I don't know how the Lumagen does dithering. Dithering is supposed to be different *per pixel* in such a way that it averages to the correct value if you look at multiple neighboring pixels. When doing measurements, the test patterns usually consist of a whole screen of the same color. If you do this with dithering turned on, some pixels might have 1 value lower, while other pixels might have 1 value higher. But if you average all pixels, you should get exactly the desired color value. Now a meter does not measure single pixels, it measures the averaged light output of several neighbor pixels. So dithering should not cause any problems with calibration, IMHO. Furthermore, even *if* the meter would measure only one single pixel, you can setup madVR to change the dithering pattern for every new frame, which means that each pixel will change its dithering value all the time. Again a meter does not measure a pixel for only one video frame, but it measures it over a longer period, so again the dithering should average itself out.
The JRP post about dithering had a different reason: Some user had monitored the Lumagen test pattern output and found that some pixels didn't have the expected values. If this was caused by dithering, this should have no consequence (see above). But the user was concerned that the Lumagen might output wrong pixels *everywhere*, so JRP explained that the "problem" might be caused by dithering, not by the Lumagen outputting incorrect values.
All this said: If the test calibration software driving madVR/madTPG requests color values which don't need dithering, madVR will automatically not use dithering. madTPG only dithers if the calibration software asks for a value which can't be represented without dithering. So basically the calibration software has the option to drive madTPG with un-dithered clean pixels, if it carefully chooses the "right" test pattern colors. Just as an example:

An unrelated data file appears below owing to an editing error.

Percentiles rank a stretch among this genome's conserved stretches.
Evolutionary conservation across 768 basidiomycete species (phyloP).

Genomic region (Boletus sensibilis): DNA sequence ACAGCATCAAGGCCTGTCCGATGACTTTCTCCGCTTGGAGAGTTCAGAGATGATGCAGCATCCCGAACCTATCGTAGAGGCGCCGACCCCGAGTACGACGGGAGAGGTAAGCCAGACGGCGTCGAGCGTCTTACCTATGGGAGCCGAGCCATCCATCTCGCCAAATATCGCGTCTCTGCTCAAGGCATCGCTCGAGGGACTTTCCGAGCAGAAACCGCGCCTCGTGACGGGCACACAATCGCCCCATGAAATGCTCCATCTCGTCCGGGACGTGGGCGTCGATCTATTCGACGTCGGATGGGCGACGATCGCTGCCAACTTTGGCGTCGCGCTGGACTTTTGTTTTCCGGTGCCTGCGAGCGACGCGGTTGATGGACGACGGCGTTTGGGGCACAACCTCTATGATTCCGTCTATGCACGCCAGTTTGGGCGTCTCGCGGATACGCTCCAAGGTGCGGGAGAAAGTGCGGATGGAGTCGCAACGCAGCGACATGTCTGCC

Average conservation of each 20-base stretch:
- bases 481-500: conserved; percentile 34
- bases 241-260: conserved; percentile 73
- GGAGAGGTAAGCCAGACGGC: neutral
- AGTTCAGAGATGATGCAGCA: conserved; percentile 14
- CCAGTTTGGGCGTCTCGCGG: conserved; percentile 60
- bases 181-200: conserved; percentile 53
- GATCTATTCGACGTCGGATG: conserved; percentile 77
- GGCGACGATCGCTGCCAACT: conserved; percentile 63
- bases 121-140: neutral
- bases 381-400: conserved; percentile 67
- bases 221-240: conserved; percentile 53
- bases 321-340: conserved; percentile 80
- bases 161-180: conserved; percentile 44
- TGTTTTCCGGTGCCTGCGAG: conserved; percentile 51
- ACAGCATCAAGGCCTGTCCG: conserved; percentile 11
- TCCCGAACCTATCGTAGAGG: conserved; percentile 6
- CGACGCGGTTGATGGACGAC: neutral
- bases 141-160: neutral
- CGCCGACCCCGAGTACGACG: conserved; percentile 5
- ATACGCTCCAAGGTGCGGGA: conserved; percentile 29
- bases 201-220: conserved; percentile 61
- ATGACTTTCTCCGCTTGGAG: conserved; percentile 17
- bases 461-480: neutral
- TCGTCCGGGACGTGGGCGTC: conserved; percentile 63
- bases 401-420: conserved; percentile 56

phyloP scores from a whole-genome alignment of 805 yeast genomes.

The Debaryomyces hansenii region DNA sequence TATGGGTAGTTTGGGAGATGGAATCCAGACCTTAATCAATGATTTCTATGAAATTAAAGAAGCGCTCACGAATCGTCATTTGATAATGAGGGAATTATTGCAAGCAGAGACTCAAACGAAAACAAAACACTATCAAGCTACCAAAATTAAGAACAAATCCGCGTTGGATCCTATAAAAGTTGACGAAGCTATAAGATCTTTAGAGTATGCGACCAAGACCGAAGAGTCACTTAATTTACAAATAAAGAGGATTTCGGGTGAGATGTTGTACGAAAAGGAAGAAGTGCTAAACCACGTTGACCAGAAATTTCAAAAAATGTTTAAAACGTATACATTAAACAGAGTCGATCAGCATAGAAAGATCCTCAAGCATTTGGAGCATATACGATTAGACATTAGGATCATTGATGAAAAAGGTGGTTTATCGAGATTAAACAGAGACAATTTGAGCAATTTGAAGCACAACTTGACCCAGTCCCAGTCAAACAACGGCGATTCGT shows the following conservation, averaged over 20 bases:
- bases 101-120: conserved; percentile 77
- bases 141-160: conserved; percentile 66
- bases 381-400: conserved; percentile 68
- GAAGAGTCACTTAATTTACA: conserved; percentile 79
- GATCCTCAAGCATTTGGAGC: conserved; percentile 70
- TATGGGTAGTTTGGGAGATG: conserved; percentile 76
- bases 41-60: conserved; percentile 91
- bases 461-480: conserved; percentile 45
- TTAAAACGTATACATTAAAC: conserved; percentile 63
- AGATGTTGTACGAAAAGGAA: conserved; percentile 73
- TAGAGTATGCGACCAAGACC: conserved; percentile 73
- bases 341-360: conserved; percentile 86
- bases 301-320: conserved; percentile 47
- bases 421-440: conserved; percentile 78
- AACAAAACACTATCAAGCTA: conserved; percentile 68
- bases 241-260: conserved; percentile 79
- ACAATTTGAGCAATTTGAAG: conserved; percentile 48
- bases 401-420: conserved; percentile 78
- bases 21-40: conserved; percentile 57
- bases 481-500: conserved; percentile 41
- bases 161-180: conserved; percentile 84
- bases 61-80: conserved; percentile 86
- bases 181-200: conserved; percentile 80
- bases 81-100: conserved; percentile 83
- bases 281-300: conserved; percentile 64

Let's say the calibration software wants to measure grayscale IRE 10. When considering 0.0 as black and white as 1.0, IRE 10 should be 0.1. When using 8bit TV levels output (16-235) this would be 8bit value 37.9. This is a floating point value. So basically madTPG *cannot* technically render this requested test pattern color without using dithering. As a result madTPG will display most pixels as 38 and a few pixels in between as 37. If the calibration software wants to avoid dithering, it could ask madTPG whether the output levels are TV or PC (there's a madTPG API for that) and then the calibration software could be clever enough to round the measured IRE to the nearest cardinal value. So basically the calibration software could ask for (38 - 16)/219 = 0.100456621[...]. This would result in madVR disabling dithering and always outputting 38 for all pixels. Of course the calibration software would then have to change its math a bit to take into consideration that it didn't measure IRE 10, but instead IRE 10.0456621[...]. But that should be quite doable. AFAIK
most DVD test patterns round to the next cardinal value, anyway, so using DVD test patterns, the calibration software would probably measure 10.0456621[...], anyway.
BTW, madTPG's dithering quality is probably quite a bit higher than the Lumagen's dithering quality. From what I read (on some forum, so take it with a pinch of salt), the Lumagen uses simple random dithering, which adds quite a bit of extra noise and changes almost every pixel in some way. madTPG's default dithering method is much less noisy and only changes pixels if they need to be changed.